W0377 SCHOOL ESSAY BY [DR.] CALVIN MCQUESTEN
Oct 6 1826
From: Bradford Academy, [Bradford, Massachusetts, U.S.A.] ON THE INFLUENCE OF GOOD WILL
Every emotion that arises in the mind owes its characteristic to some exciting cause and every sensation we partake of is produced by causes and events; all of which have a bearing to some particular point. Causes of one kind of emotion cannot produce emotions of a different kind. At the recital of deeds of heroism and magnanimity, the rise and fall of empires, the triumph of martyrs expiring in flames, the sound of the distant rolling thunder, excite in us emotions of sublimity, but not one sensation of love.
Paint to the imagination everything that is frightful, the flashing of the glaring lightning, the sweeping tornado, or the dreadful eruptions of Aetna or Vesuvius, and you will excite emotions of fear from which the soul will shrink back with horror, but you never can frighten into existence one pulsation of undissembled affection. Nor will the theoretical and practical display of all the moral virtues effect this.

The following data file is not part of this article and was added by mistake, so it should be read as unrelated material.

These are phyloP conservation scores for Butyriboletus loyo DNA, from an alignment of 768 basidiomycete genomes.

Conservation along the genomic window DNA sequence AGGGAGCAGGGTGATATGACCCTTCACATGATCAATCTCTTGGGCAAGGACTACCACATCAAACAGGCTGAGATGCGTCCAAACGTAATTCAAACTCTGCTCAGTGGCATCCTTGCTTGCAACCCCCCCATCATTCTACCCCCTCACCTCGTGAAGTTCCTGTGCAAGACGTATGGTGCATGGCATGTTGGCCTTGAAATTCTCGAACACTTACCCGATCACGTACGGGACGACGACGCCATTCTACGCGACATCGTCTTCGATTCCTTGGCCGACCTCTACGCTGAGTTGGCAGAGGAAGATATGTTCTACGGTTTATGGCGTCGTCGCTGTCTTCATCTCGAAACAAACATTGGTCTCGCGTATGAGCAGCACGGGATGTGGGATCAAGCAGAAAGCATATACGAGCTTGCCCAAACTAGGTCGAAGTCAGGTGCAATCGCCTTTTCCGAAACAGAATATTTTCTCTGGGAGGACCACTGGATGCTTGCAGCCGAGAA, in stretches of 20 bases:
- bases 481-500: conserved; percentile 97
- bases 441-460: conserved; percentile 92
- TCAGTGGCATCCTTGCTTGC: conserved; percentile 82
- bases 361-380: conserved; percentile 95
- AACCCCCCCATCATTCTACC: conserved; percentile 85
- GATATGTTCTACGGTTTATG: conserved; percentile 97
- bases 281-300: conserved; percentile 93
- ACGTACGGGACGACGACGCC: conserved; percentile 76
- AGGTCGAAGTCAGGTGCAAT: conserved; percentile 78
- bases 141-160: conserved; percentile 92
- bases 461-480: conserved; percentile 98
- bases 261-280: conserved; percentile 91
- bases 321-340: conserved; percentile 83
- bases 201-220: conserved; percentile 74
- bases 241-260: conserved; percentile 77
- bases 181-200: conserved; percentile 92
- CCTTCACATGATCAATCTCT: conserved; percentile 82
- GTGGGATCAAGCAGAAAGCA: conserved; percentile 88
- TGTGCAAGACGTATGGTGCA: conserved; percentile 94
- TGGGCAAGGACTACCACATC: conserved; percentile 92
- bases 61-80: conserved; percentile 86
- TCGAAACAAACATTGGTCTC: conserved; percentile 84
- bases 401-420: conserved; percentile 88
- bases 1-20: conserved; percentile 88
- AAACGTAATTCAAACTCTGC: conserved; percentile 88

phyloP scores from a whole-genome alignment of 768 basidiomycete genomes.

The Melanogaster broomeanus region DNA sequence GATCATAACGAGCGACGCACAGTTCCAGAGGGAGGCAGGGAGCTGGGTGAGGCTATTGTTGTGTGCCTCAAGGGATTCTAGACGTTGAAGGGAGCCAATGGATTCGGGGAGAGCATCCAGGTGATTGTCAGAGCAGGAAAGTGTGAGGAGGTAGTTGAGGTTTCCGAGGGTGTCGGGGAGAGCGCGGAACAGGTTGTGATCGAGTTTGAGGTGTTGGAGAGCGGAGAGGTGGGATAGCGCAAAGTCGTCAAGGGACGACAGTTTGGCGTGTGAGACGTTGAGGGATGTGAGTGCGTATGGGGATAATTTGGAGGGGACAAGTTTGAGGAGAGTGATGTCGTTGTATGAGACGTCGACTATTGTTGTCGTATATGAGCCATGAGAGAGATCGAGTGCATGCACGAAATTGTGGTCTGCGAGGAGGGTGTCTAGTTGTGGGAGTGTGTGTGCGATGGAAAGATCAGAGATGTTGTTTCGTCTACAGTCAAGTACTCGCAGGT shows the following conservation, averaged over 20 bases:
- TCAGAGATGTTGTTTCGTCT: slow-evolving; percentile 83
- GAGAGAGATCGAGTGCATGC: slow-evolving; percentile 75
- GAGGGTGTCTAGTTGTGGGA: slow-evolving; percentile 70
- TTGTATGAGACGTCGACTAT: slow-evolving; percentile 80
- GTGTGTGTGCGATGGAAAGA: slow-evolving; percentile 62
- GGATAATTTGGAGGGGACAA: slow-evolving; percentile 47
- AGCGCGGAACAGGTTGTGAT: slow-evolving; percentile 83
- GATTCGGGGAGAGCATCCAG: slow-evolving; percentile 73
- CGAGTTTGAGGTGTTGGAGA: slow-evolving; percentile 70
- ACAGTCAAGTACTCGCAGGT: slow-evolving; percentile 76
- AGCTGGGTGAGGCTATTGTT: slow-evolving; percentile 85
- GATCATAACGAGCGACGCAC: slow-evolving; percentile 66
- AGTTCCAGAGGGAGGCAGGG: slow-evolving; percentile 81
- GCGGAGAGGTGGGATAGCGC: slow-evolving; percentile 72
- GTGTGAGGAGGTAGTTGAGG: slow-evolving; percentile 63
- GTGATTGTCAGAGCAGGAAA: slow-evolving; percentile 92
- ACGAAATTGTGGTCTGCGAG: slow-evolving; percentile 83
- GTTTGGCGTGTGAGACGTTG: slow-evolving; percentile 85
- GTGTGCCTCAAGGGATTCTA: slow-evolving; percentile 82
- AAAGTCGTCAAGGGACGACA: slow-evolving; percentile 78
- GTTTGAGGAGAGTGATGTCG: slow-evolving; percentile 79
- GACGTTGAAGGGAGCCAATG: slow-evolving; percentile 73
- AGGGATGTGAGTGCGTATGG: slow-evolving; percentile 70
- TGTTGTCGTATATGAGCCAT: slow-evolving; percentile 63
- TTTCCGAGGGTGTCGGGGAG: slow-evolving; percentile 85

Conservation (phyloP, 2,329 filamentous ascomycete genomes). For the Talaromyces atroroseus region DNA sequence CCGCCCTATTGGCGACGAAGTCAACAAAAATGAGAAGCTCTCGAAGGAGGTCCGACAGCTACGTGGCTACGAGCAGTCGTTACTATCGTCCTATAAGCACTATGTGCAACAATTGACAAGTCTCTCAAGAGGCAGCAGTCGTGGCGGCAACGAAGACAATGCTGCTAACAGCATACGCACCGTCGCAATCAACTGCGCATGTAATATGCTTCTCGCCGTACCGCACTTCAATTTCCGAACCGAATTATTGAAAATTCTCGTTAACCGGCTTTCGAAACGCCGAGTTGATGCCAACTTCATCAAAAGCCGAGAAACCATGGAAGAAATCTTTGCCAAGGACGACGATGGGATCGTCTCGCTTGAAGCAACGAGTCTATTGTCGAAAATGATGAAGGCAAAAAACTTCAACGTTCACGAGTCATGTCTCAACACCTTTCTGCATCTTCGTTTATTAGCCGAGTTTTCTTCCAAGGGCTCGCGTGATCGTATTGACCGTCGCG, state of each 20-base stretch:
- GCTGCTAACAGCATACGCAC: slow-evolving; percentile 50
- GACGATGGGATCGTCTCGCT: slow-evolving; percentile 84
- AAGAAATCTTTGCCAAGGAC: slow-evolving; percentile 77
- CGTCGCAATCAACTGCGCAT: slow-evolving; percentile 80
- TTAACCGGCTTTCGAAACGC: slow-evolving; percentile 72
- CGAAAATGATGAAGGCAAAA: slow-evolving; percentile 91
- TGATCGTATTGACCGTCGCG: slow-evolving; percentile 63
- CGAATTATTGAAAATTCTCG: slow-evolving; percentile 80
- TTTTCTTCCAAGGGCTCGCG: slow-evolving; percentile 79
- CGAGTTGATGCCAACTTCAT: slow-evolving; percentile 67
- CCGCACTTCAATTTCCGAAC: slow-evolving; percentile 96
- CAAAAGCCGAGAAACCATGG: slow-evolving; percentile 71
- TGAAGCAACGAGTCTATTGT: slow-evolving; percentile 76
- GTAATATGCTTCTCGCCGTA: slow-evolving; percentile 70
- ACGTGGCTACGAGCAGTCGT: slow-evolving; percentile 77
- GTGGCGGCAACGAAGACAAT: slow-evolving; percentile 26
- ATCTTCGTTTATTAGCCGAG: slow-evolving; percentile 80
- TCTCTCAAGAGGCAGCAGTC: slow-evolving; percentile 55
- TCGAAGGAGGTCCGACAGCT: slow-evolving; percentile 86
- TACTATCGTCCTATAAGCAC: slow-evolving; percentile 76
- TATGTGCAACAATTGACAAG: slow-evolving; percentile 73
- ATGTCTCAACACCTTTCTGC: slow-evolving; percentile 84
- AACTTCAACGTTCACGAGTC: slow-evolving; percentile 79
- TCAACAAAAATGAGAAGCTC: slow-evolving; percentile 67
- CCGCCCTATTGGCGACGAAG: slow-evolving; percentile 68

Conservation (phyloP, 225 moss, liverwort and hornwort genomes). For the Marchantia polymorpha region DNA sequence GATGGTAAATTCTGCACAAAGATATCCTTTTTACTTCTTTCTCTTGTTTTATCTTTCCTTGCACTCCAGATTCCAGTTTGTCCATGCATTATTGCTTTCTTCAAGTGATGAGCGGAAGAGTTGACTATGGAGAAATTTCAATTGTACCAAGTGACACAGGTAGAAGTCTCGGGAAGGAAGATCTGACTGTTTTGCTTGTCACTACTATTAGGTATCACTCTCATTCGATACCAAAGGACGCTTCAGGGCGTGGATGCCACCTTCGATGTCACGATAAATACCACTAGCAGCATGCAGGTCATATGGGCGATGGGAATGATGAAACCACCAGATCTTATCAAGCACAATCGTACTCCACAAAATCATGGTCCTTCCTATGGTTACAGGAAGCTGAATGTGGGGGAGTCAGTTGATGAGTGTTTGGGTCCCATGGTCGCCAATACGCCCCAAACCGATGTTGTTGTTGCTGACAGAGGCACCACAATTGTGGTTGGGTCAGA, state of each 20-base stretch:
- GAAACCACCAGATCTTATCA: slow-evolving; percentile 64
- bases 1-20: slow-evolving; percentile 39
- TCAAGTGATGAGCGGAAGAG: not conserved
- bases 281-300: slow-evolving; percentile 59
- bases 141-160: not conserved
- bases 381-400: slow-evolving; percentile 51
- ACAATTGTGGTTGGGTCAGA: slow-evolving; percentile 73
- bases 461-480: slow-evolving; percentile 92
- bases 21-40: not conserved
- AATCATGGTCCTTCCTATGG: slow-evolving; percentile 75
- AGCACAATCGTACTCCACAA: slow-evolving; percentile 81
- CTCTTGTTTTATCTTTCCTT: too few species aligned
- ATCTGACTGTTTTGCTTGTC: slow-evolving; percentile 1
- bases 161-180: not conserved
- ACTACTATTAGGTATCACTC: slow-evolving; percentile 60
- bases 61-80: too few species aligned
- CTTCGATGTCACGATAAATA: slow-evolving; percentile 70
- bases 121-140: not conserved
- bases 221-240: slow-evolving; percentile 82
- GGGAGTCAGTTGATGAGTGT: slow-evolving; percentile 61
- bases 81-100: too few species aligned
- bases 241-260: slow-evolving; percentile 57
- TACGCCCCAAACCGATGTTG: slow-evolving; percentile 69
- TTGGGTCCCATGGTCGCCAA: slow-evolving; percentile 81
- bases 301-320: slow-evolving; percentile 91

Let a man go forth into the world, without one feeling of kindness in his heart, let him make the most splendid display of talents; let him try by the force of reasoning, by the clearest exhibition of justice, honour and integrity, and see if he can draw forth one expression of love, from the many thousands with whom he may meet. And why not? The reason is obvious. It is because all his good deeds flow from a cold, selfish unfeeling heart. He has never manifested any regard for the good of others, and all he does, is received with an equal degree of coldness.
But on the other hand, let a person go forth into the world, bearing in his heart the seeds of kindness; we see it in his actions, we read it in his countenance, we hear it in the accents of his voice, he bears good will towards all and this excites corresponding feelings in others. Nor can we suppress them. Every eye that beholds him, sparkles with love, and every heart flows with affection. It is this that dispels the gloom that hangs heavy on the countenance of many a dejected youth, and buoys up his spirits to new and untried exertions. It is this that spreads joy and gladness in the social circle, and helps to train the mind, for purer joys, and more enduring felicity.
C. McQuesten [Calvin]